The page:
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UBC Theses and Dissertations

Remote sensing applications in an alfalfa capability assessment of saline soils Ross, Timothy J.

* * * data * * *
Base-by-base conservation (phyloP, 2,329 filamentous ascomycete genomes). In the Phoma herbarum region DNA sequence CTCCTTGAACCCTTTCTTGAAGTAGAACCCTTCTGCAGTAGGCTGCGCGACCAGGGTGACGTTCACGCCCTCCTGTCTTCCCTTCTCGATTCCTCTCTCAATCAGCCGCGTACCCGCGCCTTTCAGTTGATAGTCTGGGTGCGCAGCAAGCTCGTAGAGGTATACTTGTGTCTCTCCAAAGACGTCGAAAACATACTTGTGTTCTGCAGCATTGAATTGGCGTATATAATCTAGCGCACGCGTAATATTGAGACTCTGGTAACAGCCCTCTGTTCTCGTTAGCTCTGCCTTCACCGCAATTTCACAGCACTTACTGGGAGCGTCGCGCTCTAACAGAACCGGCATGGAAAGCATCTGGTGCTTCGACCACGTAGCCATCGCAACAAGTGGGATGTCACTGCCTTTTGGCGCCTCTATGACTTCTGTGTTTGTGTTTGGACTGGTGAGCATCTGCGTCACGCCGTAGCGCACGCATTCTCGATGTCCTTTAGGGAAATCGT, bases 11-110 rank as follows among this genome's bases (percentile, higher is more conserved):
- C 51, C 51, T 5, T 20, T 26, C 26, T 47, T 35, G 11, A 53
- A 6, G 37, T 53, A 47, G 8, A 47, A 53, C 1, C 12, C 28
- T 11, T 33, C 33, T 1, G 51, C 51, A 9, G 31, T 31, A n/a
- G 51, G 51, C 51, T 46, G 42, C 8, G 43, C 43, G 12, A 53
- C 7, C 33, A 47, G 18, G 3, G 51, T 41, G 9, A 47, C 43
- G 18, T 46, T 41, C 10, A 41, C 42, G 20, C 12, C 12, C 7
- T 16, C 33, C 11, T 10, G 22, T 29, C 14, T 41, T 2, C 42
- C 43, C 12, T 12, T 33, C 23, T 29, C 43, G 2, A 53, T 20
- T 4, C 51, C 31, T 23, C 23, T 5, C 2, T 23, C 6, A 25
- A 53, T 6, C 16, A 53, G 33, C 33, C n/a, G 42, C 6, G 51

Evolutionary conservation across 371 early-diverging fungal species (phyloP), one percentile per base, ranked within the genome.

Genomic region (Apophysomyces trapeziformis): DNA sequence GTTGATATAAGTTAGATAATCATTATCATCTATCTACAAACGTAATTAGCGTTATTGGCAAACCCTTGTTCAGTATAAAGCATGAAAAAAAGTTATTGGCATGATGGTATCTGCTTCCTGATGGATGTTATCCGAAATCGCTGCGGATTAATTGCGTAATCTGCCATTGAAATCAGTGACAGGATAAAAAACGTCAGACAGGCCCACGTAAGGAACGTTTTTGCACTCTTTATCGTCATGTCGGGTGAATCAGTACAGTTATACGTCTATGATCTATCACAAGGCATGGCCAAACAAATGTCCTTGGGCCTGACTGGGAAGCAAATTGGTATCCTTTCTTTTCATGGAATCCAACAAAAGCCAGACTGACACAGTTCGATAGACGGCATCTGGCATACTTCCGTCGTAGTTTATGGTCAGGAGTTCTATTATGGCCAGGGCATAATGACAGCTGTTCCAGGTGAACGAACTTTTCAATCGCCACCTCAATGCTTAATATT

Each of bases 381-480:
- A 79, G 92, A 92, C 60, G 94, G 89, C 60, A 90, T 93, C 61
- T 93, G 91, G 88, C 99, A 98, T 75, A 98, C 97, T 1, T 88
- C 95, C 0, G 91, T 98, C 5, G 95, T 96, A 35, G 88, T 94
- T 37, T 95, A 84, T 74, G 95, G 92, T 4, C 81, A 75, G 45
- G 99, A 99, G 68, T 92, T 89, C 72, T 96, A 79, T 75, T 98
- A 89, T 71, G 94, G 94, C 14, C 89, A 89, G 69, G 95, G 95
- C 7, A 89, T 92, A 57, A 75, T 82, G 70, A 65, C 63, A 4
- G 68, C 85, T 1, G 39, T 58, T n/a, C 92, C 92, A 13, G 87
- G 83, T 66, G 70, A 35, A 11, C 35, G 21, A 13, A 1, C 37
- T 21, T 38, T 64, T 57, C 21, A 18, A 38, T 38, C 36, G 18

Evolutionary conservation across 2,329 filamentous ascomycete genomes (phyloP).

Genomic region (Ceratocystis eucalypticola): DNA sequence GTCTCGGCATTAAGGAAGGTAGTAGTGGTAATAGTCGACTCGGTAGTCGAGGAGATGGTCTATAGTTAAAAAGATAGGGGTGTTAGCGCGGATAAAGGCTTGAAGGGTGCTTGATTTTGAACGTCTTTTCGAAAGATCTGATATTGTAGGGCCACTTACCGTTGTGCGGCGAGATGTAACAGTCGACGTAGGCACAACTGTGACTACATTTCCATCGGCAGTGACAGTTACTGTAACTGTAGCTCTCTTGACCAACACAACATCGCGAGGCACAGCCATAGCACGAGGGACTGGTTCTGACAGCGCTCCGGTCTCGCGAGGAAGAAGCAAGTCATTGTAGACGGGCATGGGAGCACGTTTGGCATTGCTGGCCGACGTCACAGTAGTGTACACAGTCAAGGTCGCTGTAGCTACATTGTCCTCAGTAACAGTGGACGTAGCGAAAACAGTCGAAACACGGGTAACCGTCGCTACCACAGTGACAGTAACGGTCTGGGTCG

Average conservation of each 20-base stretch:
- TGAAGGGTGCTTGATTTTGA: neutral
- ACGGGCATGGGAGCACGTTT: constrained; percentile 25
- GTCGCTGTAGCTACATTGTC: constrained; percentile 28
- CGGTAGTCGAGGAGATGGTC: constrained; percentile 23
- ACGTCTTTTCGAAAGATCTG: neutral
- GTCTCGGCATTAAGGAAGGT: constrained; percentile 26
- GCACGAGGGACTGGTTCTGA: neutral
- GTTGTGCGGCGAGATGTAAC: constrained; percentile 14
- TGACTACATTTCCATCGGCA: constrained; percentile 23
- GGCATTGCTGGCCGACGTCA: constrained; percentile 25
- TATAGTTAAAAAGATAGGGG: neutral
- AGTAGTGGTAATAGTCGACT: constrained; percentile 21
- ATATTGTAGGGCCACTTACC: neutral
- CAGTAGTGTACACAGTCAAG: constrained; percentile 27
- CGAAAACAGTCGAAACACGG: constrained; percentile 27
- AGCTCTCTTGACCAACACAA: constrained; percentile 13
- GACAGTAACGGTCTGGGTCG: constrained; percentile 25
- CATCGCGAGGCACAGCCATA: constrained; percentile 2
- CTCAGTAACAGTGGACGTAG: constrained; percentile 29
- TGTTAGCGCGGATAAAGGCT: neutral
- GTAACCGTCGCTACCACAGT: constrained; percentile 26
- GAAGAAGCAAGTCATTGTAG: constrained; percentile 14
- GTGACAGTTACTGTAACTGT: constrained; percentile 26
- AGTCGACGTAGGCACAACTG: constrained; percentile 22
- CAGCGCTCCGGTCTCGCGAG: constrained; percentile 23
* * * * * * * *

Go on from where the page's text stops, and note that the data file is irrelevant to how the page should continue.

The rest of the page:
In the Cariboo-Chilcotin region of British Columbia, two types of soil salinity have been recognized; natural salinity (Solonetzic soils) and secondary salinity. Soil salinity of either type can be a significant limiting factor in alfalfa (Medicago sp.) production. Stress-related changes in individual plant colour and plant morphology and invasion of the stand by salt-tolerant forbs and grasses affect the amount and direction of the radiation reflected and/or emitted by growing plants. Remote sensing techniques are capable of measuring that radiation and, therefore, offer the potential for quantitative assessment of plant stress caused by saline soils. A remote sensing study was initiated to develop a computer-assisted classification of categories of salt-affected soils. Site biophysical data and reflectance data from digitized infrared diapositives collected from a 50m x 50m grid of "training sites", were integrated to produce a series of digital numbers representative of different classes of salt-affected soils. The possible confounding effects of exposure, processing, geometric and atmospheric effects, and image window position on the interpretation of reflectance patterns were first evaluated. Alfalfa exposure fell on the linear portion of the Density-log Exposure curve indicating a satisfactory exposure. The IR balance of the film (22) was more appropriate to higher altitude use (12000 ft asl) than the altitude of the photographic flights (5500 ft asl) resulting in a slightly narrower range of near infrared reflectance values. Variation between four distinct images was not significantly different (P<0.05) so the complete data set was used for analysis. Sites positioned near photograph borders were avoided as decreased reflectance was noted at these locations. Parameters used in classification were selected on the strength of their correlation with other parameters in the system. The spectral-plant-soil model was developed using a correlation threshold (r > +0.35) to select parameters followed by a morphological systems analysis to devise the component systems. The key system parameters were; Spectral: Yellow(Green), Magenta(Red), Cyan(NIR), Ratio R3(M/C) and Ratio R4(M/Y); Plant: ALF(alfalfa), SALT(salt-tolerant grasses), GRASS(domestic grasses) and PUNU (Puccinellia nuttalli); Soil: PHW(pH water), EC (electrical conductivity), ECa (exchangeable Ca), ENa (exchangeable Na⁺), EK (exchangeable K⁺) BD (Bulk density) and E (elevation). Spectral parameters C and R4 were most strongly correlated with ALF (r = +0.40 and r = -0.35, respectively) and were selected as grouping parameters for cluster analysis. The training sites were clustered into three groups. The spectral data for these groups was used to devise digital numbers in the Y,M and C dye-layers for use in the Meridian-PC image analysis system. The plant and soil parameter trends (x + 1 sd and % CV) were used to determine continuous classifications representing LOW ALF (low alfalfa capability on saline and/or sodic soils), MED ALF (medium alfalfa capability, including areas of developing salinity with intermediate values for soil parameters) and HIGH ALF (high alfalfa capability which may include areas with high populations of domestic grass species in lieu of alfalfa which had declined for reasons unrelated to salinity). Parameter means were significantly different (P<0.05) for LOW ALF vs MED ALF, LOW ALF vs HIGH ALF and in some, but not all cases for MED ALF vs HIGH ALF. The BIOM (biomass) data set reflected higher production in the HIGH ALF class. Total nitrogen (TN) and organic matter (ORGC) showed negative correlations with saline soil indicators and positive trends with alfalfa. Total N levels were low to medium in comparison to common ratings for effective alfalfa production. More available phosphorus (PHTOS) was present in the LOW ALF than in the HIGH ALF, although all areas would require supplemental phosphorus to improve productivity. The spectral signatures supplied to the Meridian-PC image analysis system were used to produce capability maps of the study site depicting three alfalfa production classes and an unclassified category comprising values outside the spectral ranges established for the three classes. The training sites were grouped into LOW ALF (18%), MED ALF (43%) and HIGH ALF (37%). Computer-assisted supervised classification of the data improved the discrimination of the groups to produce a distribution of LOW ALF (31%), MED ALF (42%) and HIGH ALF (28%). This study successfully discriminated digital numbers which were indicative of classes of vegetation which are, in turn, reflective of gradations in saline soil conditions. Computer-based analysis of digitized CIR aerial photographs may, therefore, be a valuable tool in the identification and evaluation of the impact of saline soils on crop productivity.

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